Even as we sleep, science and technology march on. While we weren’t paying any attention at all, medical researchers have been making our quality-of-care dreams comes true – and we all benefit!
Check out these two new gadgets designed to help folks manage their own personal healthcare.
1. HeartGuide – Omron is seeking FDA approval later this year for its new wearable blood-pressure smartwatch capable of making “medical-grade blood pressure measurements, sleep tracking, [and] notifications” whether the wearer is awake or asleep.
If approved, the HeartGuide could mean the end of those clumsy and often broken or inaccurate traditional blood pressure cuffs used in medical offices, as well as by self-treating patients.
The Omron Fact Sheet for the Heartguide proclaims it as “the first wearable oscillometric wrist blood pressure monitor.”
Not only will the HeartGuide be “ultra-compact and stylish,” it will come in three sizes (S, M and L) for “better fit and comfort.” But the most amazing feature is the patented wristband made from “a flexible synthetic material five times stronger than steel.” Wow! The band inflates when taking a reading “while withstanding air pressure and maintaining its shape to ensure accurate measurement.”
Like other digital fitness monitors, the HeartGuide will be able to sync via Bluetooth with Omron’s proprietary app, to provide storage, tracking, and information sharing between patient and medical provider.
2. Portable peanut sensor – A clever company called Nima has invented a small, triangular gadget that can detect the presence of peanuts, the potentially dangerous allergen that afflicts millions of Americans.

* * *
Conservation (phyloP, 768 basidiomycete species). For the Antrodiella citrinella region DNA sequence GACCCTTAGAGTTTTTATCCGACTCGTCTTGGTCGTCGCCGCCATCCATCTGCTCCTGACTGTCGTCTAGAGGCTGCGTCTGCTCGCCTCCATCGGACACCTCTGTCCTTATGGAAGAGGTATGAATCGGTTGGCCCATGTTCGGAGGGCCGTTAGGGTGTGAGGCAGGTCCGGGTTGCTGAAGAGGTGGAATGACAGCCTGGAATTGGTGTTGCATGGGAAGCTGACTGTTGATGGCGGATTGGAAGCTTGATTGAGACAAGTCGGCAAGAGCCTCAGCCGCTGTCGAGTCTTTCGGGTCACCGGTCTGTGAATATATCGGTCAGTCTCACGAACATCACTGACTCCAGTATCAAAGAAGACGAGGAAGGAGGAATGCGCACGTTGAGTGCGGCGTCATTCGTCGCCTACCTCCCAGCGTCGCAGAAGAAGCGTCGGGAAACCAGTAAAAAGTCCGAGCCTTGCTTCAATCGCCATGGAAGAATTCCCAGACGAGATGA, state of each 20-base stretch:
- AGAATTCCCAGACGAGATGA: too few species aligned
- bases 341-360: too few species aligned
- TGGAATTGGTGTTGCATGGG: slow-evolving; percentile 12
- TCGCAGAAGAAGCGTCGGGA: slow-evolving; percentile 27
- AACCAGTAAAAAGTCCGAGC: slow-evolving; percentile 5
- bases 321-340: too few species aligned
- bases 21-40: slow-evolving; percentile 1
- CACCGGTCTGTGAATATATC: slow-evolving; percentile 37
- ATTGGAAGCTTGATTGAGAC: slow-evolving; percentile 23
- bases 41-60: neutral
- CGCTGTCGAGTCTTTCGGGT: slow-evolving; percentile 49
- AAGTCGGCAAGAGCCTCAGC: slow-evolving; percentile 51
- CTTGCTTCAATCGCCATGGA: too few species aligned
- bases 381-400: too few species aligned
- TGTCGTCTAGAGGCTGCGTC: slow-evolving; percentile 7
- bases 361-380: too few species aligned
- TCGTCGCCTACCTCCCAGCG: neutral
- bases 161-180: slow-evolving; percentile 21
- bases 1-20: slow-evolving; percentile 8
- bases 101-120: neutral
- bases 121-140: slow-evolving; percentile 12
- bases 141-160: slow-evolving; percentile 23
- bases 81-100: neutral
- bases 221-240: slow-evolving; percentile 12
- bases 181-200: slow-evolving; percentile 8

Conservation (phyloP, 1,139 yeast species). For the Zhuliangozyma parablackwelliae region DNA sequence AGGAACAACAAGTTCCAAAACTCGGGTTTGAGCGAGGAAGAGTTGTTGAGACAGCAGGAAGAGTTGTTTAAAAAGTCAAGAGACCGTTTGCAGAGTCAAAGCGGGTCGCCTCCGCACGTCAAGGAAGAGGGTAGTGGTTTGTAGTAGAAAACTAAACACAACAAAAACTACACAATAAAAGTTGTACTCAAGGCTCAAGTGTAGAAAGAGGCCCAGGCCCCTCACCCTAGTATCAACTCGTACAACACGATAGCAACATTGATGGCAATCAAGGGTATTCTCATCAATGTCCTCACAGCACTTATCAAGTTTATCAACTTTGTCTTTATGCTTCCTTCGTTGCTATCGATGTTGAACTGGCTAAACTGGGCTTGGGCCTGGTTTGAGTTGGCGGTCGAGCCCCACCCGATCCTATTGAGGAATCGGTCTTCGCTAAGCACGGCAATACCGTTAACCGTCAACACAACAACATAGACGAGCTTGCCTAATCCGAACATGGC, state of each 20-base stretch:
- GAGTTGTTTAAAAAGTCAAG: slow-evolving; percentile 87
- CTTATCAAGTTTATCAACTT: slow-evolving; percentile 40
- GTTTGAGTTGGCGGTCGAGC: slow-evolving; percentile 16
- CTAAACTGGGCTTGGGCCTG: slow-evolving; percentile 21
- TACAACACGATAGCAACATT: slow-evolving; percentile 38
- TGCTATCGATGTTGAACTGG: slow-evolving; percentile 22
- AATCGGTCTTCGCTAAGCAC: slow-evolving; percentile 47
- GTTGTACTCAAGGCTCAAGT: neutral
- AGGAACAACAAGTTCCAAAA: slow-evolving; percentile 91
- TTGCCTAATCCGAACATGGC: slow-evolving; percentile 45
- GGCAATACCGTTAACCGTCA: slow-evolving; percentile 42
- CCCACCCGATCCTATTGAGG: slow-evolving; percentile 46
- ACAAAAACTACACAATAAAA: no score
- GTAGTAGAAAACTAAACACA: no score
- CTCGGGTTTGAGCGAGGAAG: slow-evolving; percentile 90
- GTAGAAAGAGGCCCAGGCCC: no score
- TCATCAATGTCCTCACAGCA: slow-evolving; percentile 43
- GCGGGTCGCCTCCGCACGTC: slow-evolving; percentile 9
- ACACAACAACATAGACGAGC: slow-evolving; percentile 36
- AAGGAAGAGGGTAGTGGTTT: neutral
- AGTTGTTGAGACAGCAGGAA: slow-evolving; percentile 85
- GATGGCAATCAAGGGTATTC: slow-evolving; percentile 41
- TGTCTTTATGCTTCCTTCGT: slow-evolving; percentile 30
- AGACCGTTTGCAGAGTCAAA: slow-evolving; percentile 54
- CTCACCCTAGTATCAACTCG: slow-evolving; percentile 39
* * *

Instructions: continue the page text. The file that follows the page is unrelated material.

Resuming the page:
A peanut allergy is no joke. According to the folks over at Food Allergy Research & Education (FARE):
“Peanuts can cause a severe, potentially life-threatening allergic reaction (anaphylaxis).”
Anaphylaxis often presents with “swelling, hives, lowered blood pressure and in severe cases, shock. If anaphylactic shock isn’t treated immediately, it can be fatal,” according to the American Academy of Allergy Asthma & Immunology.
FARE estimates that between 0.6-1.3 percent of all Americans are allergic to peanuts. That may not sound like much, but 1 percent of the people living in the U.S. comes to over 3.2 million asthmatics!
Nima’s pitch to these many Americans is seductive indeed:
“Let Nima take the first bite.”
That is a great idea if there is any chance whatsoever that the food before you might set off an allergic reaction. Those with peanut sensitivities will now be able to dine out, order in, or eat over at the neighbor’s house with no fear of the (culinary) unknown.
The Nima Peanut Sensor is simple to use: place a bit of food into a Nima test capsule, insert the capsule into the sensor and press the start button. A smiley-face display indicates “No peanuts here!” whereas a frowny-face means “You do not even want to put that in your mouth!”
Developed by MIT scientists, “Nima is optimized to detect 10 parts per million of peanut protein, which is the lowest adverse effect level observed by clinical research studies.”